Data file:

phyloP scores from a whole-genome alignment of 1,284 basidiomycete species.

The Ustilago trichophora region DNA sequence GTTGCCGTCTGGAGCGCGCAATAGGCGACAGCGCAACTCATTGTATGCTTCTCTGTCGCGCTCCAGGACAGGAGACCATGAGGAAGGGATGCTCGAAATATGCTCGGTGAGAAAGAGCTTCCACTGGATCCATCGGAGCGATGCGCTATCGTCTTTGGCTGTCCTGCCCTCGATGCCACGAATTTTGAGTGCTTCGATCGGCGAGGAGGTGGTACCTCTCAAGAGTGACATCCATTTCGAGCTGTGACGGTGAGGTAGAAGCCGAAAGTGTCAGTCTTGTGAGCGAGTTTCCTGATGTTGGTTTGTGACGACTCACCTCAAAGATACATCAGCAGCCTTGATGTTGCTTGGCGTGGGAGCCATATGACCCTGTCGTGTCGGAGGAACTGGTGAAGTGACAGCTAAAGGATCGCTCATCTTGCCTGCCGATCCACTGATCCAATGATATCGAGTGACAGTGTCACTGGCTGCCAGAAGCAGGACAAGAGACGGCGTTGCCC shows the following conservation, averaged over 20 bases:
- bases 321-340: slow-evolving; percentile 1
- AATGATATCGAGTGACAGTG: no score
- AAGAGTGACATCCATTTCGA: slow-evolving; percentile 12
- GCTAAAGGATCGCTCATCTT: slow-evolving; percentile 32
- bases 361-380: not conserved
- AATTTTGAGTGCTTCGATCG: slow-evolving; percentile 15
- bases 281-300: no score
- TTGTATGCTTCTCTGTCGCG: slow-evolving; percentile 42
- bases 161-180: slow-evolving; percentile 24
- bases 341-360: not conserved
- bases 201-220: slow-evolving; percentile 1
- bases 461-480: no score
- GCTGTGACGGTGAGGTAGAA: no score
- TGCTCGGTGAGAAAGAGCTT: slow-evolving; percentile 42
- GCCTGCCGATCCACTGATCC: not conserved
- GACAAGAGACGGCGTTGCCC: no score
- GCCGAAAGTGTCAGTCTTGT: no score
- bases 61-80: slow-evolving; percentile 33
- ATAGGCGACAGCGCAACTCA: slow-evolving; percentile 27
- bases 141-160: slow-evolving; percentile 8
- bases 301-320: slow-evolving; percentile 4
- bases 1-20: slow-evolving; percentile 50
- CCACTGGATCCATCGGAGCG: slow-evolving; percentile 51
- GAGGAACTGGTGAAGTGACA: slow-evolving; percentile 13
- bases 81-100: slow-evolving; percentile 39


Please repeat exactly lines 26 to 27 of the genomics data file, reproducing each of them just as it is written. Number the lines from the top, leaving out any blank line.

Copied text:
- GAGGAACTGGTGAAGTGACA: slow-evolving; percentile 13
- bases 81-100: slow-evolving; percentile 39